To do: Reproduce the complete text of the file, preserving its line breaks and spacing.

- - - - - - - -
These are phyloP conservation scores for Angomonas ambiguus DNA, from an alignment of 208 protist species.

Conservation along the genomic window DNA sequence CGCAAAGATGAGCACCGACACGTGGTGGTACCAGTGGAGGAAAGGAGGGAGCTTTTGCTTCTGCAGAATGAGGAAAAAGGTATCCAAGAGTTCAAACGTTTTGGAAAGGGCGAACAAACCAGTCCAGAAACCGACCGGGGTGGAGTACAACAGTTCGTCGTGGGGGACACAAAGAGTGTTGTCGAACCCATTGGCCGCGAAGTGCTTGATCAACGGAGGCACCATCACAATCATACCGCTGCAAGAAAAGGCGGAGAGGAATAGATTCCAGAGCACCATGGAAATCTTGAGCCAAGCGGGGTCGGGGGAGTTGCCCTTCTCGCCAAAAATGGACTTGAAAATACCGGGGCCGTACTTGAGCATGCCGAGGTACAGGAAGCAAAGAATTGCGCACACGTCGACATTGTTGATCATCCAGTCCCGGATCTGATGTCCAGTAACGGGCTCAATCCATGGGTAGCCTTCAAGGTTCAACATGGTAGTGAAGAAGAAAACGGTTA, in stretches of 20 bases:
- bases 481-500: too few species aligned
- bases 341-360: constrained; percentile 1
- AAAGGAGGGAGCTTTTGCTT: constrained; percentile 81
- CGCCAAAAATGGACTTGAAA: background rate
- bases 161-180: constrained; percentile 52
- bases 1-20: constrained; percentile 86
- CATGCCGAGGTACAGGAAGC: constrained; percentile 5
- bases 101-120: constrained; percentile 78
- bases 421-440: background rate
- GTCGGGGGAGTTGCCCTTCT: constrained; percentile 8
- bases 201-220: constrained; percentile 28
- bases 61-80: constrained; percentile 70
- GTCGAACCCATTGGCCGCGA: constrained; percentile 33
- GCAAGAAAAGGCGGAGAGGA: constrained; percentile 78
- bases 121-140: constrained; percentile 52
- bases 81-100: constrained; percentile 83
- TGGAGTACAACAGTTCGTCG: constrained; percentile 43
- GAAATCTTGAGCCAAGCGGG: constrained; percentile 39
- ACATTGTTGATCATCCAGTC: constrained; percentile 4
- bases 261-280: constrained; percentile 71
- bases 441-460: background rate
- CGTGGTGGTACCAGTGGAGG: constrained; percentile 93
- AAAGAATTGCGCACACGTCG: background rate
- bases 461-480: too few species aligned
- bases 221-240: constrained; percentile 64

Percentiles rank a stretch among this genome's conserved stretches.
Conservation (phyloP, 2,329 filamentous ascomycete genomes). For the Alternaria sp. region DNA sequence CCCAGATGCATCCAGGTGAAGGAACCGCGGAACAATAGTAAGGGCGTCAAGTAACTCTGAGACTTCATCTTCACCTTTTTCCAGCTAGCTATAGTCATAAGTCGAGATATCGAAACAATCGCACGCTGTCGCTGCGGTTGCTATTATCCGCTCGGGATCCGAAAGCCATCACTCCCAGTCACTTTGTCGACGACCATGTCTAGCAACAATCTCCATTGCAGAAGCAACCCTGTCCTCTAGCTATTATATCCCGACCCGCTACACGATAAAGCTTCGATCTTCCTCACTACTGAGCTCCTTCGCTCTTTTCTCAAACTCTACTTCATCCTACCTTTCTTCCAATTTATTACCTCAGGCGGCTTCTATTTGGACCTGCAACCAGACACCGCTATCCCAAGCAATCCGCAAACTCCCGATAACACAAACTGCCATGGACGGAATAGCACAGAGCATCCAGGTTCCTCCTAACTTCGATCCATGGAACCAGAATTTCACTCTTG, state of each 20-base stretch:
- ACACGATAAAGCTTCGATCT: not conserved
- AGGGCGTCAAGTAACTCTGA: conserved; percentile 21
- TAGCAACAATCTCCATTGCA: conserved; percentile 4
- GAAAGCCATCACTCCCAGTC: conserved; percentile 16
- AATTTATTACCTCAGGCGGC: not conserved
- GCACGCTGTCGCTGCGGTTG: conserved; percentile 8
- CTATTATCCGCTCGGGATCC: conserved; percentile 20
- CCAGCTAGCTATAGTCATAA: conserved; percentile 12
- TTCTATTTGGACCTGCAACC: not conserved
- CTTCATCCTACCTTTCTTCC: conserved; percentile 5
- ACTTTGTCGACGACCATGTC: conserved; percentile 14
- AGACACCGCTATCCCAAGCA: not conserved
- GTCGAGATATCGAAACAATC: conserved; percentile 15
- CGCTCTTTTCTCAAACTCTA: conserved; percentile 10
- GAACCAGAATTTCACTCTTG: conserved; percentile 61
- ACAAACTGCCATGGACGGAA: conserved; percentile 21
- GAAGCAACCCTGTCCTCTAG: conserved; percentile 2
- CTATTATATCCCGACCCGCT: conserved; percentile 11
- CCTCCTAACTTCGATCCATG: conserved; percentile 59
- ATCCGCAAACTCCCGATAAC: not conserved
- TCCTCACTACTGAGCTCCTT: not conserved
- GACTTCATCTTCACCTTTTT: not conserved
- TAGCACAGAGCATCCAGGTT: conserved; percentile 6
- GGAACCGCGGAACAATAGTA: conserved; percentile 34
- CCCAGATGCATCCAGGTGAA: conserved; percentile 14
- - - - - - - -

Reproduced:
These are phyloP conservation scores for Angomonas ambiguus DNA, from an alignment of 208 protist species.

Conservation along the genomic window DNA sequence CGCAAAGATGAGCACCGACACGTGGTGGTACCAGTGGAGGAAAGGAGGGAGCTTTTGCTTCTGCAGAATGAGGAAAAAGGTATCCAAGAGTTCAAACGTTTTGGAAAGGGCGAACAAACCAGTCCAGAAACCGACCGGGGTGGAGTACAACAGTTCGTCGTGGGGGACACAAAGAGTGTTGTCGAACCCATTGGCCGCGAAGTGCTTGATCAACGGAGGCACCATCACAATCATACCGCTGCAAGAAAAGGCGGAGAGGAATAGATTCCAGAGCACCATGGAAATCTTGAGCCAAGCGGGGTCGGGGGAGTTGCCCTTCTCGCCAAAAATGGACTTGAAAATACCGGGGCCGTACTTGAGCATGCCGAGGTACAGGAAGCAAAGAATTGCGCACACGTCGACATTGTTGATCATCCAGTCCCGGATCTGATGTCCAGTAACGGGCTCAATCCATGGGTAGCCTTCAAGGTTCAACATGGTAGTGAAGAAGAAAACGGTTA, in stretches of 20 bases:
- bases 481-500: too few species aligned
- bases 341-360: constrained; percentile 1
- AAAGGAGGGAGCTTTTGCTT: constrained; percentile 81
- CGCCAAAAATGGACTTGAAA: background rate
- bases 161-180: constrained; percentile 52
- bases 1-20: constrained; percentile 86
- CATGCCGAGGTACAGGAAGC: constrained; percentile 5
- bases 101-120: constrained; percentile 78
- bases 421-440: background rate
- GTCGGGGGAGTTGCCCTTCT: constrained; percentile 8
- bases 201-220: constrained; percentile 28
- bases 61-80: constrained; percentile 70
- GTCGAACCCATTGGCCGCGA: constrained; percentile 33
- GCAAGAAAAGGCGGAGAGGA: constrained; percentile 78
- bases 121-140: constrained; percentile 52
- bases 81-100: constrained; percentile 83
- TGGAGTACAACAGTTCGTCG: constrained; percentile 43
- GAAATCTTGAGCCAAGCGGG: constrained; percentile 39
- ACATTGTTGATCATCCAGTC: constrained; percentile 4
- bases 261-280: constrained; percentile 71
- bases 441-460: background rate
- CGTGGTGGTACCAGTGGAGG: constrained; percentile 93
- AAAGAATTGCGCACACGTCG: background rate
- bases 461-480: too few species aligned
- bases 221-240: constrained; percentile 64

Percentiles rank a stretch among this genome's conserved stretches.
Conservation (phyloP, 2,329 filamentous ascomycete genomes). For the Alternaria sp. region DNA sequence CCCAGATGCATCCAGGTGAAGGAACCGCGGAACAATAGTAAGGGCGTCAAGTAACTCTGAGACTTCATCTTCACCTTTTTCCAGCTAGCTATAGTCATAAGTCGAGATATCGAAACAATCGCACGCTGTCGCTGCGGTTGCTATTATCCGCTCGGGATCCGAAAGCCATCACTCCCAGTCACTTTGTCGACGACCATGTCTAGCAACAATCTCCATTGCAGAAGCAACCCTGTCCTCTAGCTATTATATCCCGACCCGCTACACGATAAAGCTTCGATCTTCCTCACTACTGAGCTCCTTCGCTCTTTTCTCAAACTCTACTTCATCCTACCTTTCTTCCAATTTATTACCTCAGGCGGCTTCTATTTGGACCTGCAACCAGACACCGCTATCCCAAGCAATCCGCAAACTCCCGATAACACAAACTGCCATGGACGGAATAGCACAGAGCATCCAGGTTCCTCCTAACTTCGATCCATGGAACCAGAATTTCACTCTTG, state of each 20-base stretch:
- ACACGATAAAGCTTCGATCT: not conserved
- AGGGCGTCAAGTAACTCTGA: conserved; percentile 21
- TAGCAACAATCTCCATTGCA: conserved; percentile 4
- GAAAGCCATCACTCCCAGTC: conserved; percentile 16
- AATTTATTACCTCAGGCGGC: not conserved
- GCACGCTGTCGCTGCGGTTG: conserved; percentile 8
- CTATTATCCGCTCGGGATCC: conserved; percentile 20
- CCAGCTAGCTATAGTCATAA: conserved; percentile 12
- TTCTATTTGGACCTGCAACC: not conserved
- CTTCATCCTACCTTTCTTCC: conserved; percentile 5
- ACTTTGTCGACGACCATGTC: conserved; percentile 14
- AGACACCGCTATCCCAAGCA: not conserved
- GTCGAGATATCGAAACAATC: conserved; percentile 15
- CGCTCTTTTCTCAAACTCTA: conserved; percentile 10
- GAACCAGAATTTCACTCTTG: conserved; percentile 61
- ACAAACTGCCATGGACGGAA: conserved; percentile 21
- GAAGCAACCCTGTCCTCTAG: conserved; percentile 2
- CTATTATATCCCGACCCGCT: conserved; percentile 11
- CCTCCTAACTTCGATCCATG: conserved; percentile 59
- ATCCGCAAACTCCCGATAAC: not conserved
- TCCTCACTACTGAGCTCCTT: not conserved
- GACTTCATCTTCACCTTTTT: not conserved
- TAGCACAGAGCATCCAGGTT: conserved; percentile 6
- GGAACCGCGGAACAATAGTA: conserved; percentile 34
- CCCAGATGCATCCAGGTGAA: conserved; percentile 14